The project is overseen by the Pro-Vice Chancellor for Planning & Resource (Professor David Souter) and is a good example of cross-institutional working with involvement from IT services, Estates, Student Services, the Students Union, as well as academics from the Engineering & Computing Faculty and the Serious Games Institute.
For more information see the project blog:
and the details of the project plan etc:
Just finished a meeting with the project team from the Kit-Catalogue project at Loughborough University.
This project is taking an existing resource – a catalogue of equipment mostly of interest to engineering folk and making it into a resource that will be of use across the institution and the wider sector.
The underlying thesis of this project is that while there is a lot of expensive equipment in university laboratories and departments, other people in the same or a neighbouring institution are going out and buying another one. Kit-Catalogue aims to end this waste by firstly cataloguing all the equipment at Loughborough, and then making that information available to people across the university.
That’s the first step, later the plan is to involve local companies (there are some big engineering companies not far from the university and with whom the university has good links) as some of them have indicated that they have kit in their R&D facilities that could be of use to researchers. There is also interest from the research funding councils who now mandate that before a grant is made to buy new kit, the grant seeker must be able to show that they have satisfied themselves that the kit does not already exist and is available to use.
The intention is to release this system (its PHP and MySQL) as an open source offering, and to promote its uptake across the sector. One possibility is to have a kind of syndicated Kit-Catalogue, with local catalogues at institutions but the data available on a regional or even national basis.
Maybe we can link Scope 3 emissions data to items in the catalogue to show the environmental savings?
The project website is here:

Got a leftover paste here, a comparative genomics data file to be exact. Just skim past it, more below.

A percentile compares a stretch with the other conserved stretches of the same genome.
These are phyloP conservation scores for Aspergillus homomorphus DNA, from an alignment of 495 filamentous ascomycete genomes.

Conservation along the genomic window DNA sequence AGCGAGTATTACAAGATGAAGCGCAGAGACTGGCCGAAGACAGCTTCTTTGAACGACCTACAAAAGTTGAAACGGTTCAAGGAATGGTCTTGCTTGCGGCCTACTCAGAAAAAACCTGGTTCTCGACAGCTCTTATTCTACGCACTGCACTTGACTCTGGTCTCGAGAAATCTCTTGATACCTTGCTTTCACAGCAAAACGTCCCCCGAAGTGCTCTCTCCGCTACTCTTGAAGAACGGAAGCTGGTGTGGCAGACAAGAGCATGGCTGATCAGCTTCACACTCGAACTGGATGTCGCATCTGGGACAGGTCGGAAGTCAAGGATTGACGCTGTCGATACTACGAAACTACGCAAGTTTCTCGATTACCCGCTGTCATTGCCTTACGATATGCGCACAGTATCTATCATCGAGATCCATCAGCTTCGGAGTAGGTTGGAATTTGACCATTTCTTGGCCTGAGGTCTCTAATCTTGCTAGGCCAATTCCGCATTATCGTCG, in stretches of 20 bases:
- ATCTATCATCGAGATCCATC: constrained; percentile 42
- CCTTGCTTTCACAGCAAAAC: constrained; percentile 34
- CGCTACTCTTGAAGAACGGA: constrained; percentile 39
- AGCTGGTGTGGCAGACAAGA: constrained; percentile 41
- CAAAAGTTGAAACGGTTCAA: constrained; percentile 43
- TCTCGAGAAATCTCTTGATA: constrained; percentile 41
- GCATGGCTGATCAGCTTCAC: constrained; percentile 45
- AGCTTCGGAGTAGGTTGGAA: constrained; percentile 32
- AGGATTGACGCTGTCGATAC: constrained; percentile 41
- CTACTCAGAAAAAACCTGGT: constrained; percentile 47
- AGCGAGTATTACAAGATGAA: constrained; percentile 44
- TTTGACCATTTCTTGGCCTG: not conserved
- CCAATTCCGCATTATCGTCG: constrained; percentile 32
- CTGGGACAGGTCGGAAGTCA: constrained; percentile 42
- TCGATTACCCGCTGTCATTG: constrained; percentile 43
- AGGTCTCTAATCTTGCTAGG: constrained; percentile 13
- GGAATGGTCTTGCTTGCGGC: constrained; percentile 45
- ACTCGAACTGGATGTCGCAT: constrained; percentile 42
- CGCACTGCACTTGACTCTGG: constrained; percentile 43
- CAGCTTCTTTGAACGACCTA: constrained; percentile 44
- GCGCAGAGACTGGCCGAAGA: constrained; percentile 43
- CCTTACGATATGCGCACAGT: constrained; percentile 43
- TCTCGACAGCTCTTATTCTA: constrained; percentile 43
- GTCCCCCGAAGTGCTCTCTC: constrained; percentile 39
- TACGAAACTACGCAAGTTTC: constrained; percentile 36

As I am unable to embed other content in this blog I have added the presentations from the recent “Metering and Managing Energy Consumption in Data Centres” workshop we held up in Leeds. See:
For the slides with concurrent audio track of the speakers – thanks to VCASMO for the technology to do this.
There was a good turn out for the multiple JISC funded project workshop on Metering and Managing Energy Consumption in Data Centres held on the 12th July in Leeds. Delegates from a good number of universities across the UK, and a visitor from Dublin came together to discuss the issues around what to meter, how to meter it and how to use this data to drive improvements in data centre efficiency.
This workshop was a joint venture between these JISC funded projects:
First up was Roland Cross from Leeds Met, who described their work to improve their currently inefficient data-centre, while taking the time to meter and measure things to see just where the power is going.. They are tacking this through a combination of power upgrades, changes to air handling, hot/cold aisle separation and further virtualisation.
Roland’s presentation was followed by Colin Love from the University of London Computer Centre (ULCC). ULCC is a major co-lo site for HE and being able to charge their customers in relation to the power that they are using is of obvious interest to them.